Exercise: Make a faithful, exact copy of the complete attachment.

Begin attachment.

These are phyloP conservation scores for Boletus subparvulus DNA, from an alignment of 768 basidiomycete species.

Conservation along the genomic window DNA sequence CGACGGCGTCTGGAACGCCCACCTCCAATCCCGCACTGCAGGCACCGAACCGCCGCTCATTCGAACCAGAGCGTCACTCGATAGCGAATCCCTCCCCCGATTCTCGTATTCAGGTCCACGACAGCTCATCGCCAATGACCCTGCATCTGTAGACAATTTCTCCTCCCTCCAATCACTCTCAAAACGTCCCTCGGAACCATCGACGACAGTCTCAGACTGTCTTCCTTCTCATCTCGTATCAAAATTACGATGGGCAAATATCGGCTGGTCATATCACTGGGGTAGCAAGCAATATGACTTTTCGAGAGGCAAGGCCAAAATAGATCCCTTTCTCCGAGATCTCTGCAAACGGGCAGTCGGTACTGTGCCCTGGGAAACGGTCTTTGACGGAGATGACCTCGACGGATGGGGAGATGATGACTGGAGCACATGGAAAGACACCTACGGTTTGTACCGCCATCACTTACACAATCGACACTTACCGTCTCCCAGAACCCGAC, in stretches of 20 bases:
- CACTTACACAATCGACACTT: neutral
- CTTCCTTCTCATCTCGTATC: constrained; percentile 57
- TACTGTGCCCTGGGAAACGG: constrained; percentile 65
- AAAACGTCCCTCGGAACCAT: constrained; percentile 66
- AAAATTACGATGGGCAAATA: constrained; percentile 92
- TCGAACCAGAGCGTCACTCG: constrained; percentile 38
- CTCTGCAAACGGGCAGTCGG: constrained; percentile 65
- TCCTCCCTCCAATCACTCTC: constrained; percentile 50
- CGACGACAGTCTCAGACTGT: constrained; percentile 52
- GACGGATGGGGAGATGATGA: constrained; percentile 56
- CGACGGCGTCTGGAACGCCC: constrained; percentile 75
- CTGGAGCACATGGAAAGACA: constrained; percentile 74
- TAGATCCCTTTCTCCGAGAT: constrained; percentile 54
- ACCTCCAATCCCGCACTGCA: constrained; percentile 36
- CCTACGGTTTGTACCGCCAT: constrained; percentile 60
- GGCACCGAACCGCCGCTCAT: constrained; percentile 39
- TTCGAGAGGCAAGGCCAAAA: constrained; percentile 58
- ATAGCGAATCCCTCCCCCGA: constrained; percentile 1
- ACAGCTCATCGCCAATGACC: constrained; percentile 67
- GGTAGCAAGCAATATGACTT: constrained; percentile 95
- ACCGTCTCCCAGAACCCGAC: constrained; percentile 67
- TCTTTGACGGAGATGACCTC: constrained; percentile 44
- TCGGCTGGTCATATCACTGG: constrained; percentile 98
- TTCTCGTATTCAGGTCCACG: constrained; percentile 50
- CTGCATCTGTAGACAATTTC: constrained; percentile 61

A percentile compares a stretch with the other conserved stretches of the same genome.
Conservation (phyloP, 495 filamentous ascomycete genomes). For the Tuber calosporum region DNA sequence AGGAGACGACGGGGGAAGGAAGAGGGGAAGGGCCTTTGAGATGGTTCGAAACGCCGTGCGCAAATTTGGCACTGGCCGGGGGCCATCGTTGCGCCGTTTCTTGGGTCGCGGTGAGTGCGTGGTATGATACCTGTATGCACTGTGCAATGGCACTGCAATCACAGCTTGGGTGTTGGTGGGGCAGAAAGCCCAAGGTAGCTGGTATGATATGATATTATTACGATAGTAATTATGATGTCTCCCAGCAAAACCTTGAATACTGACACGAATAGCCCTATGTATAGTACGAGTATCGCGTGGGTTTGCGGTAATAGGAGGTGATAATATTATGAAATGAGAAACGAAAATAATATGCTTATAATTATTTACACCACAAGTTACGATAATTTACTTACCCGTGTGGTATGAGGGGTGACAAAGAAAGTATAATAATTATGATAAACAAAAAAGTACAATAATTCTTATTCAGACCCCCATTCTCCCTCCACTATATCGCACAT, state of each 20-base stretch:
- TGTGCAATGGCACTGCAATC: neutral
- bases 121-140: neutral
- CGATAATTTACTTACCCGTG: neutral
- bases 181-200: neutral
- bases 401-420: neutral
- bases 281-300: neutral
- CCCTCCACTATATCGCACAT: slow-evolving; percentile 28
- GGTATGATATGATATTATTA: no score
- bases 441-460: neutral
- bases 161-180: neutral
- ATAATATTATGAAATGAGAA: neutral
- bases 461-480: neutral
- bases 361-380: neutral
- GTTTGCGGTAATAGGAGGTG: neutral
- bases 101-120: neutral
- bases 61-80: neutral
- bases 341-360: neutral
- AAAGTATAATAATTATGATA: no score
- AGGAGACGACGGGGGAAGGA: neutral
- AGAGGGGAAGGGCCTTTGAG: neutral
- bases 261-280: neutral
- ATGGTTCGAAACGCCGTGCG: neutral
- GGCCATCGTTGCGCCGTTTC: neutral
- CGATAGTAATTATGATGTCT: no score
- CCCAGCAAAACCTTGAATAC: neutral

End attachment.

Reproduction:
These are phyloP conservation scores for Boletus subparvulus DNA, from an alignment of 768 basidiomycete species.

Conservation along the genomic window DNA sequence CGACGGCGTCTGGAACGCCCACCTCCAATCCCGCACTGCAGGCACCGAACCGCCGCTCATTCGAACCAGAGCGTCACTCGATAGCGAATCCCTCCCCCGATTCTCGTATTCAGGTCCACGACAGCTCATCGCCAATGACCCTGCATCTGTAGACAATTTCTCCTCCCTCCAATCACTCTCAAAACGTCCCTCGGAACCATCGACGACAGTCTCAGACTGTCTTCCTTCTCATCTCGTATCAAAATTACGATGGGCAAATATCGGCTGGTCATATCACTGGGGTAGCAAGCAATATGACTTTTCGAGAGGCAAGGCCAAAATAGATCCCTTTCTCCGAGATCTCTGCAAACGGGCAGTCGGTACTGTGCCCTGGGAAACGGTCTTTGACGGAGATGACCTCGACGGATGGGGAGATGATGACTGGAGCACATGGAAAGACACCTACGGTTTGTACCGCCATCACTTACACAATCGACACTTACCGTCTCCCAGAACCCGAC, in stretches of 20 bases:
- CACTTACACAATCGACACTT: neutral
- CTTCCTTCTCATCTCGTATC: constrained; percentile 57
- TACTGTGCCCTGGGAAACGG: constrained; percentile 65
- AAAACGTCCCTCGGAACCAT: constrained; percentile 66
- AAAATTACGATGGGCAAATA: constrained; percentile 92
- TCGAACCAGAGCGTCACTCG: constrained; percentile 38
- CTCTGCAAACGGGCAGTCGG: constrained; percentile 65
- TCCTCCCTCCAATCACTCTC: constrained; percentile 50
- CGACGACAGTCTCAGACTGT: constrained; percentile 52
- GACGGATGGGGAGATGATGA: constrained; percentile 56
- CGACGGCGTCTGGAACGCCC: constrained; percentile 75
- CTGGAGCACATGGAAAGACA: constrained; percentile 74
- TAGATCCCTTTCTCCGAGAT: constrained; percentile 54
- ACCTCCAATCCCGCACTGCA: constrained; percentile 36
- CCTACGGTTTGTACCGCCAT: constrained; percentile 60
- GGCACCGAACCGCCGCTCAT: constrained; percentile 39
- TTCGAGAGGCAAGGCCAAAA: constrained; percentile 58
- ATAGCGAATCCCTCCCCCGA: constrained; percentile 1
- ACAGCTCATCGCCAATGACC: constrained; percentile 67
- GGTAGCAAGCAATATGACTT: constrained; percentile 95
- ACCGTCTCCCAGAACCCGAC: constrained; percentile 67
- TCTTTGACGGAGATGACCTC: constrained; percentile 44
- TCGGCTGGTCATATCACTGG: constrained; percentile 98
- TTCTCGTATTCAGGTCCACG: constrained; percentile 50
- CTGCATCTGTAGACAATTTC: constrained; percentile 61

A percentile compares a stretch with the other conserved stretches of the same genome.
Conservation (phyloP, 495 filamentous ascomycete genomes). For the Tuber calosporum region DNA sequence AGGAGACGACGGGGGAAGGAAGAGGGGAAGGGCCTTTGAGATGGTTCGAAACGCCGTGCGCAAATTTGGCACTGGCCGGGGGCCATCGTTGCGCCGTTTCTTGGGTCGCGGTGAGTGCGTGGTATGATACCTGTATGCACTGTGCAATGGCACTGCAATCACAGCTTGGGTGTTGGTGGGGCAGAAAGCCCAAGGTAGCTGGTATGATATGATATTATTACGATAGTAATTATGATGTCTCCCAGCAAAACCTTGAATACTGACACGAATAGCCCTATGTATAGTACGAGTATCGCGTGGGTTTGCGGTAATAGGAGGTGATAATATTATGAAATGAGAAACGAAAATAATATGCTTATAATTATTTACACCACAAGTTACGATAATTTACTTACCCGTGTGGTATGAGGGGTGACAAAGAAAGTATAATAATTATGATAAACAAAAAAGTACAATAATTCTTATTCAGACCCCCATTCTCCCTCCACTATATCGCACAT, state of each 20-base stretch:
- TGTGCAATGGCACTGCAATC: neutral
- bases 121-140: neutral
- CGATAATTTACTTACCCGTG: neutral
- bases 181-200: neutral
- bases 401-420: neutral
- bases 281-300: neutral
- CCCTCCACTATATCGCACAT: slow-evolving; percentile 28
- GGTATGATATGATATTATTA: no score
- bases 441-460: neutral
- bases 161-180: neutral
- ATAATATTATGAAATGAGAA: neutral
- bases 461-480: neutral
- bases 361-380: neutral
- GTTTGCGGTAATAGGAGGTG: neutral
- bases 101-120: neutral
- bases 61-80: neutral
- bases 341-360: neutral
- AAAGTATAATAATTATGATA: no score
- AGGAGACGACGGGGGAAGGA: neutral
- AGAGGGGAAGGGCCTTTGAG: neutral
- bases 261-280: neutral
- ATGGTTCGAAACGCCGTGCG: neutral
- GGCCATCGTTGCGCCGTTTC: neutral
- CGATAGTAATTATGATGTCT: no score
- CCCAGCAAAACCTTGAATAC: neutral